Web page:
From A Biographical History of Central Kansas, Vol. I, p. 675
published by The Lewis Publishing Co, Chicago & New York, 1902

Francis L. Youngs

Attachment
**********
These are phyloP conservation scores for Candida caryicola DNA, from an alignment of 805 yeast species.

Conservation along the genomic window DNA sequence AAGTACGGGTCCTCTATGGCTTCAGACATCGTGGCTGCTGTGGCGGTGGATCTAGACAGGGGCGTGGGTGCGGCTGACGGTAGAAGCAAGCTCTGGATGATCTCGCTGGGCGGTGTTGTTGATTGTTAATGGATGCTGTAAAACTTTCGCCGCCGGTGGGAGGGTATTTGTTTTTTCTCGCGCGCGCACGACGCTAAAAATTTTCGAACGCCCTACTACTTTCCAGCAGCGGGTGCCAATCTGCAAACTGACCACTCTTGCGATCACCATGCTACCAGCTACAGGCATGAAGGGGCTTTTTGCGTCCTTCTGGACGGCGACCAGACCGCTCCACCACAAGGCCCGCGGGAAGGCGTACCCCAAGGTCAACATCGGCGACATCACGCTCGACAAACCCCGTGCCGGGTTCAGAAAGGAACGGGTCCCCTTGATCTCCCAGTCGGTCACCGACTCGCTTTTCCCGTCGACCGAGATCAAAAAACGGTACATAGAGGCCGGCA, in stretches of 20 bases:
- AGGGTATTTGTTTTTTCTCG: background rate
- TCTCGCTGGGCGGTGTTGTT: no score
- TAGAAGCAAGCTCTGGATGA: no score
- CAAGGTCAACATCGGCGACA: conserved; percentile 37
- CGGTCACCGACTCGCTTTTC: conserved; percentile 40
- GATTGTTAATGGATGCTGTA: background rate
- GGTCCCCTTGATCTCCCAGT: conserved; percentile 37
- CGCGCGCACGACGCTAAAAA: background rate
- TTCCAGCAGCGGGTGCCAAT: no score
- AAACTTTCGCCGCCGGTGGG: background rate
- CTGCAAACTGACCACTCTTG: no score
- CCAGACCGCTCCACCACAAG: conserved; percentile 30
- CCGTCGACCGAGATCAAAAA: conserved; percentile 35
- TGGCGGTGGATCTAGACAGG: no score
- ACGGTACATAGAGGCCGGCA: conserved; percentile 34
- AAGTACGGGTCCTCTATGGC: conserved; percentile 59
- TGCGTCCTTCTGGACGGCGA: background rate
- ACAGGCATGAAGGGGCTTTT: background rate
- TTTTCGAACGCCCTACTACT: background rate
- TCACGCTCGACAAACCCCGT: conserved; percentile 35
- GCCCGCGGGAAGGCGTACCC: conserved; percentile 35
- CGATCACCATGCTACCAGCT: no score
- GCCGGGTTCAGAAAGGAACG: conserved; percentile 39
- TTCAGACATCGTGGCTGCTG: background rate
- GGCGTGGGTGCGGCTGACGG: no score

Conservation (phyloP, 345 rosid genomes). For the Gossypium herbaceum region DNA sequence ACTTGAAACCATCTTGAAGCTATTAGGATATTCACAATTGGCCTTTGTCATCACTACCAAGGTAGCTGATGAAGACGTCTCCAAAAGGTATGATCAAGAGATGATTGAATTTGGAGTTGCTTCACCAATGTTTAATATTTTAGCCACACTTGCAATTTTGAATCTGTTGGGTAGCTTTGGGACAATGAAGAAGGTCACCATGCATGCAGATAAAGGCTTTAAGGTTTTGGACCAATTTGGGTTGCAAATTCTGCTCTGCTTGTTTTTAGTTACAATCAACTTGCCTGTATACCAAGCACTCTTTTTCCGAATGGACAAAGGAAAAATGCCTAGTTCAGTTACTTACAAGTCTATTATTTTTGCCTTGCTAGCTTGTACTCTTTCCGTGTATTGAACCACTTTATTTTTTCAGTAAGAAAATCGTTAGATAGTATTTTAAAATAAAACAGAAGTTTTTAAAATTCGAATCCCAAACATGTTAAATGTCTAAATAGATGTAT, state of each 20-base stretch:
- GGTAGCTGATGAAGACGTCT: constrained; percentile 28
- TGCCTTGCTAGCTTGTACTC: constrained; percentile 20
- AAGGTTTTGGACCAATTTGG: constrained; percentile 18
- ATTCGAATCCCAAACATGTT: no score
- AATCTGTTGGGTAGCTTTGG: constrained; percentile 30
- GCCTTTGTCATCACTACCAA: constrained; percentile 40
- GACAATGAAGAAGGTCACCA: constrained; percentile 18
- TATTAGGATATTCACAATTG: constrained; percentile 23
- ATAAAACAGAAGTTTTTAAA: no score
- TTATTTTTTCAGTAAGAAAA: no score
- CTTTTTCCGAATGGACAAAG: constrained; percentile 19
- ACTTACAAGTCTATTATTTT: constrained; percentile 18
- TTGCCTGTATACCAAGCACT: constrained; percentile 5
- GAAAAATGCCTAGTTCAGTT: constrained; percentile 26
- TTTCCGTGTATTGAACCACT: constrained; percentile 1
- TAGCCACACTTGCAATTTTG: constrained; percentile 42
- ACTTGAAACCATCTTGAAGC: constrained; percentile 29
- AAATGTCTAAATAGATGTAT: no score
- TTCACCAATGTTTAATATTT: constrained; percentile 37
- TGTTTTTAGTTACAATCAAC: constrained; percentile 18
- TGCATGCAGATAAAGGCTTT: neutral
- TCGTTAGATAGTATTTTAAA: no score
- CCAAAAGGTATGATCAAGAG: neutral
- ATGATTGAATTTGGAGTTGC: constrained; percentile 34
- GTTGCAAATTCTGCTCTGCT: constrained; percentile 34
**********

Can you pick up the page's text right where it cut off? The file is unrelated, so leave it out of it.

Among those in Rice County, Kansas, who have been instrumental in advancing agricultural interests, one of the most prominent is Francis L Youngs, of Little River township.  Mr. Youngs was born in Broome County, New York, October 2, 1853, a son of John and Dotia (Silliman) Youngs, who were born and married in the state of New York.  John Youngs was born February 18, 1809, was a prominent farmer and died on his homestead in the state of New York on March 17, 1878, and his wife survived him until January 16, 1879.  He was a plain, unassuming man without political aspiration, a patriotic citizen and a faithful husband and parent.  Dotia Silliman, the mother of the subject of this sketch, was a daughter of Jonathan Silliman, a farmer, who served his country in the war of 1812, moved to Wisconsin in 1860, was a farmer in Rock County and died there past ninety years of age.  He had children named Dotia, Pollie, Hiram, Benjamin, Marcia and Caroline.  John Youngs had brothers named William, Ira, George, Frederick and Griggs Youngs, the last mentioned of whom was a soldier in the Federal army in the Civil war, and sisters Jane and Margaret.  The mother of the subject of this sketch was an earnest and active member of the Methodist Episcopal church, a model wife and mother, who bore her husband children as follows:  Jennie, not married; Ettie M, born January 27, 1852, and married George Jewell; Sarah, who died young; Charles, who lives at Binghamton, New York; Francis L, who is the subject of this sketch; Hibbard, who lives in the west, is Arkansas; Edward D, who is in Alaska; Benjamin, who is a Methodist minister and lives in Michigan; Flora and Ella.